An upcoming U.S.-led military campaign to regain control of the Taliban heartland of Kandahar will be a decisive phase in the Afghan war, Defense Secretary Robert Gates told frontline troops this week.
The United States is deploying 30,000 extra troops to Afghanistan this year in an effort to turn the tide against a growing Taliban insurgency. Washington plans to start withdrawing by mid-2011, making this year a critical period for the outcome of the eight-year-old war.
Following are answers to some questions about the U.S. surge and the military strategy this year.
WHAT IS THE OBAMA SURGE?
By the last months of this year, the United States will have about 100,000 troops in Afghanistan, three times as many as when President Barack Obama took office in January, 2009.
Some of those extra troops were sent by departing President George W. Bush; 22,000 were sent by Obama in his first months in office. Last August, the U.S. and NATO commander, General Stanley McChrystal, asked for more.
Obama agreed in December to send the remaining 30,000. A quarter of the 30,000 extra troops have so far arrived and took part in an assault on the town of Marjah that began last month, billed as the biggest offensive of the war.
Most of the rest of the combat power will be deployed to Kandahar, the Taliban's former spiritual homeland, in coming months, for an even bigger operation to assert control of Afghanistan's second largest city and surrounding areas.
Others are coming to speed up the training of Afghan security forces, so that they can take over and Western troops withdraw.
McChrystal's campaign plan calls for the extra troops to be used quickly to have a decisive effect in turning the momentum in the south by the middle of this year. After that, the focus will switch to consolidating gains and improving Afghan government institutions until troops begin gradually to withdraw in 2011.
Other NATO allies have pledged to add to their contingents, which now total more than 40,000 troops. But two of the biggest, the Netherlands and Canada, have announced plans to withdraw their combined 5,000 troops in 2010 and 2011.
WHAT ELSE NEEDS TO BE DONE SO WASHINGTON CAN WITHDRAW?
NATO has set an ambitious target to increase the size of the Afghan security forces by nearly 50 percent to 305,000 by October 2011, to create a force big and capable enough to start looking after the country's security.
McChrystal has said he would eventually like to see that target raised to 400,000, although it is not clear if funding is available to do that.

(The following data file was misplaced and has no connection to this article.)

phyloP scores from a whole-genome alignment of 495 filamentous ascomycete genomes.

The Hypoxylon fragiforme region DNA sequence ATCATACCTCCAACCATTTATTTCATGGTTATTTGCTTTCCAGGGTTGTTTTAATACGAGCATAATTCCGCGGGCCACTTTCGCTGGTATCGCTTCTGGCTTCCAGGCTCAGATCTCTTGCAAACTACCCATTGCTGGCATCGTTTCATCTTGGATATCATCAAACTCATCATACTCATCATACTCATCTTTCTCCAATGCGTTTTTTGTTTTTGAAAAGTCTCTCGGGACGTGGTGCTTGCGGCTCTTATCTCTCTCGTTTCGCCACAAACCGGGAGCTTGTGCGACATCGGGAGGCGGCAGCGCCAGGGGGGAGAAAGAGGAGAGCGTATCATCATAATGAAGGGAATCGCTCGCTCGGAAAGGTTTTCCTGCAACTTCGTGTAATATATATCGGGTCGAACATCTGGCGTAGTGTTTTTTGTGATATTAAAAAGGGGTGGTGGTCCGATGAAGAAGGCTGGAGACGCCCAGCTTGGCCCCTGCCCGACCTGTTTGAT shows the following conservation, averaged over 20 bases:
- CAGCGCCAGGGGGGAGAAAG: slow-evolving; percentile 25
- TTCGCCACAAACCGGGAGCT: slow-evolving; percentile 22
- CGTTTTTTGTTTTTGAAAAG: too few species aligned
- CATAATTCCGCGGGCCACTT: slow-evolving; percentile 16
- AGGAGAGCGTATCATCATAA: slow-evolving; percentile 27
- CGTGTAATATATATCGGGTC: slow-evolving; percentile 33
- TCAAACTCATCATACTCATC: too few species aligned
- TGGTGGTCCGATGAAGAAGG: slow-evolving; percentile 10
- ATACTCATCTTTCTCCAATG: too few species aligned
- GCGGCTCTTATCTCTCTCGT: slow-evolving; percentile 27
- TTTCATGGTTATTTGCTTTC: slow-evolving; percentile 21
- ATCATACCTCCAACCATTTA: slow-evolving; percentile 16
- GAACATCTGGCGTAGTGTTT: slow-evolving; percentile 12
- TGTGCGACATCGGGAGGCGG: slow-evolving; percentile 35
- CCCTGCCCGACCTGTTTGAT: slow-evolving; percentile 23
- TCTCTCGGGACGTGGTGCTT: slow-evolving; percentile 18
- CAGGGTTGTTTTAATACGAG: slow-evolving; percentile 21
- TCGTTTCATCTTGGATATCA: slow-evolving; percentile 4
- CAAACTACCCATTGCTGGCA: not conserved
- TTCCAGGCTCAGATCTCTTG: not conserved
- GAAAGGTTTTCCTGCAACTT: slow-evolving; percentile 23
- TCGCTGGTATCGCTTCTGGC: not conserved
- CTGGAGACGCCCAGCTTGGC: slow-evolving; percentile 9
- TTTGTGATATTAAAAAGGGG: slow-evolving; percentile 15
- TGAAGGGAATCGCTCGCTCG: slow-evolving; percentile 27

The Obama administration has ordered a civilian surge of hundreds more advisers, diplomats and aid workers in a bid to strengthen Afghan institutions and provide support for the population, particularly in areas where troops move in.
The track record of the aid effort since 2001 has been spotty at best, with billions spent, much lost to corruption or security expenses, and many Afghans complaining of limited improvements to ruined infrastructure and scant progress fighting poverty.
The plan also depends on boosting the political credibility of Karzai's government, seen at home and abroad as corrupt and ineffective. A parliamentary election will be held in September, and Western governments accept it will be difficult to guard against a repeat of massive fraud that occurred when Karzai was re-elected president last year.
WHAT ABOUT PEACE TALKS?
Karzai has stressed efforts both to persuade lower-level Taliban fighters to lay down arms and, more controversially, to negotiate with insurgent leaders.
He is planning to hold a peace conference with tribal leaders in Kabul in late April, and received backing from Western countries for the plans at a conference in London in January. But so far any talks are still just an idea.
Optimists say Western backing for Karzai's offer -- and signs of support from Pakistan -- could lure the Taliban to the table. But pessimists say the fighters are unlikely to make many concessions as long as they think they are winning. With Washington planning to start withdrawing next year anyway, they may believe they need only to wait out the clock.
U.S. officials are guarded on the subject of talks. Gates expressed support for Karzai's efforts this week, but also said it was too early to see whether military pressure from the surge would push fighters to the negotiating table, because most of the new troops have yet to arrive.
Some U.S. officials would prefer to wait until NATO forces are perceived as having the military advantage before high-level talks start with Taliban leaders.
WHAT ARE THE POLITICAL RISKS FOR OBAMA?
Polls show the U.S. public is split over the war, but support has ebbed as costs and casualties rise. Many in Obama's own Democratic Party are uneasy about the war, and some lawmakers openly oppose it.
On March 10, the 435-seat House of Representatives overwhelmingly rejected a resolution to pull out of Afghanistan. But 65 lawmakers, most of them Democrats, supported the resolution, showing the degree to which liberal Democrats are unhappy about the president's policy.
There are mid-term congressional elections in November and it will be important for Democrats to show constituents that Obama's new strategy has shown some progress and that troops are closer to coming home.
Obama himself faces re-election in 2012. By that time -- unless plans change again -- the withdrawal should be well under way. Obama will have to make the case that U.S. troops will leave behind an Afghanistan better able to look after its own security, and prevent a return of groups like al Qaeda responsible for the September 11 attacks that triggered the war back in 2001.